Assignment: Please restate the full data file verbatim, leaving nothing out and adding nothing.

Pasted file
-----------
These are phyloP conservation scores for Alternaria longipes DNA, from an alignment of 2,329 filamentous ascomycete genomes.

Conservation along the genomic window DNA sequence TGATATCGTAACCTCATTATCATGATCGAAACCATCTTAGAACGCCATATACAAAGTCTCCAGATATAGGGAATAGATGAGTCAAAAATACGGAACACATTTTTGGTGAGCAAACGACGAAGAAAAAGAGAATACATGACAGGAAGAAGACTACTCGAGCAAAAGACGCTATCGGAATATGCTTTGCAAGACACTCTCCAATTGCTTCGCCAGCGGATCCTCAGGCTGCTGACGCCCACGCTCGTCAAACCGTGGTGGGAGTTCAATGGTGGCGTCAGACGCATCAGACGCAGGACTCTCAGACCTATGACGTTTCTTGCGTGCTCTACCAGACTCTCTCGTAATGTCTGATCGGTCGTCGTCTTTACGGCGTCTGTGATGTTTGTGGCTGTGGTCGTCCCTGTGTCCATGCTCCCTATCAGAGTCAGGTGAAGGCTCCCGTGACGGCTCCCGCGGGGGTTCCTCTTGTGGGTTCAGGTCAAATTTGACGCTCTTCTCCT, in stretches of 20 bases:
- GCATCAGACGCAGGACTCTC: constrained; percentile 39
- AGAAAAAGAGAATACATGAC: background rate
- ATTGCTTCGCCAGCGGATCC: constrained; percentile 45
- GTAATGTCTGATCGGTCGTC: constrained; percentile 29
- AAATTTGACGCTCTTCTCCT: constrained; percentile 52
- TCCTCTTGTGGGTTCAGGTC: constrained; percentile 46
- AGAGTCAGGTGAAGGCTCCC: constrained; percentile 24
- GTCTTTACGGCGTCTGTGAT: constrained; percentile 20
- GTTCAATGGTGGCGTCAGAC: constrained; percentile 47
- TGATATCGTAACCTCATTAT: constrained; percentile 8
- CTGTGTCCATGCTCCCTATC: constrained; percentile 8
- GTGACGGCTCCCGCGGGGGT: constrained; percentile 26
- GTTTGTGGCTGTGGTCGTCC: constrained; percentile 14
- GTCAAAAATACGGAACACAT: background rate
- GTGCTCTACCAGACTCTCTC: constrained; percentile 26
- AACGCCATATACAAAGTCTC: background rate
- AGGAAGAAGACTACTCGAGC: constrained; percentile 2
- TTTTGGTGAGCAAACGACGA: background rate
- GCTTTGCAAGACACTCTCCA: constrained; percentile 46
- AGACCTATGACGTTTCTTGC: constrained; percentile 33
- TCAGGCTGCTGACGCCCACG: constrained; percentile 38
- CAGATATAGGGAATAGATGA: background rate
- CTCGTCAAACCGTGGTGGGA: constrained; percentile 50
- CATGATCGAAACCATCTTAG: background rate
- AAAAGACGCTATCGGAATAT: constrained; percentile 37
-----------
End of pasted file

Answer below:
These are phyloP conservation scores for Alternaria longipes DNA, from an alignment of 2,329 filamentous ascomycete genomes.

Conservation along the genomic window DNA sequence TGATATCGTAACCTCATTATCATGATCGAAACCATCTTAGAACGCCATATACAAAGTCTCCAGATATAGGGAATAGATGAGTCAAAAATACGGAACACATTTTTGGTGAGCAAACGACGAAGAAAAAGAGAATACATGACAGGAAGAAGACTACTCGAGCAAAAGACGCTATCGGAATATGCTTTGCAAGACACTCTCCAATTGCTTCGCCAGCGGATCCTCAGGCTGCTGACGCCCACGCTCGTCAAACCGTGGTGGGAGTTCAATGGTGGCGTCAGACGCATCAGACGCAGGACTCTCAGACCTATGACGTTTCTTGCGTGCTCTACCAGACTCTCTCGTAATGTCTGATCGGTCGTCGTCTTTACGGCGTCTGTGATGTTTGTGGCTGTGGTCGTCCCTGTGTCCATGCTCCCTATCAGAGTCAGGTGAAGGCTCCCGTGACGGCTCCCGCGGGGGTTCCTCTTGTGGGTTCAGGTCAAATTTGACGCTCTTCTCCT, in stretches of 20 bases:
- GCATCAGACGCAGGACTCTC: constrained; percentile 39
- AGAAAAAGAGAATACATGAC: background rate
- ATTGCTTCGCCAGCGGATCC: constrained; percentile 45
- GTAATGTCTGATCGGTCGTC: constrained; percentile 29
- AAATTTGACGCTCTTCTCCT: constrained; percentile 52
- TCCTCTTGTGGGTTCAGGTC: constrained; percentile 46
- AGAGTCAGGTGAAGGCTCCC: constrained; percentile 24
- GTCTTTACGGCGTCTGTGAT: constrained; percentile 20
- GTTCAATGGTGGCGTCAGAC: constrained; percentile 47
- TGATATCGTAACCTCATTAT: constrained; percentile 8
- CTGTGTCCATGCTCCCTATC: constrained; percentile 8
- GTGACGGCTCCCGCGGGGGT: constrained; percentile 26
- GTTTGTGGCTGTGGTCGTCC: constrained; percentile 14
- GTCAAAAATACGGAACACAT: background rate
- GTGCTCTACCAGACTCTCTC: constrained; percentile 26
- AACGCCATATACAAAGTCTC: background rate
- AGGAAGAAGACTACTCGAGC: constrained; percentile 2
- TTTTGGTGAGCAAACGACGA: background rate
- GCTTTGCAAGACACTCTCCA: constrained; percentile 46
- AGACCTATGACGTTTCTTGC: constrained; percentile 33
- TCAGGCTGCTGACGCCCACG: constrained; percentile 38
- CAGATATAGGGAATAGATGA: background rate
- CTCGTCAAACCGTGGTGGGA: constrained; percentile 50
- CATGATCGAAACCATCTTAG: background rate
- AAAAGACGCTATCGGAATAT: constrained; percentile 37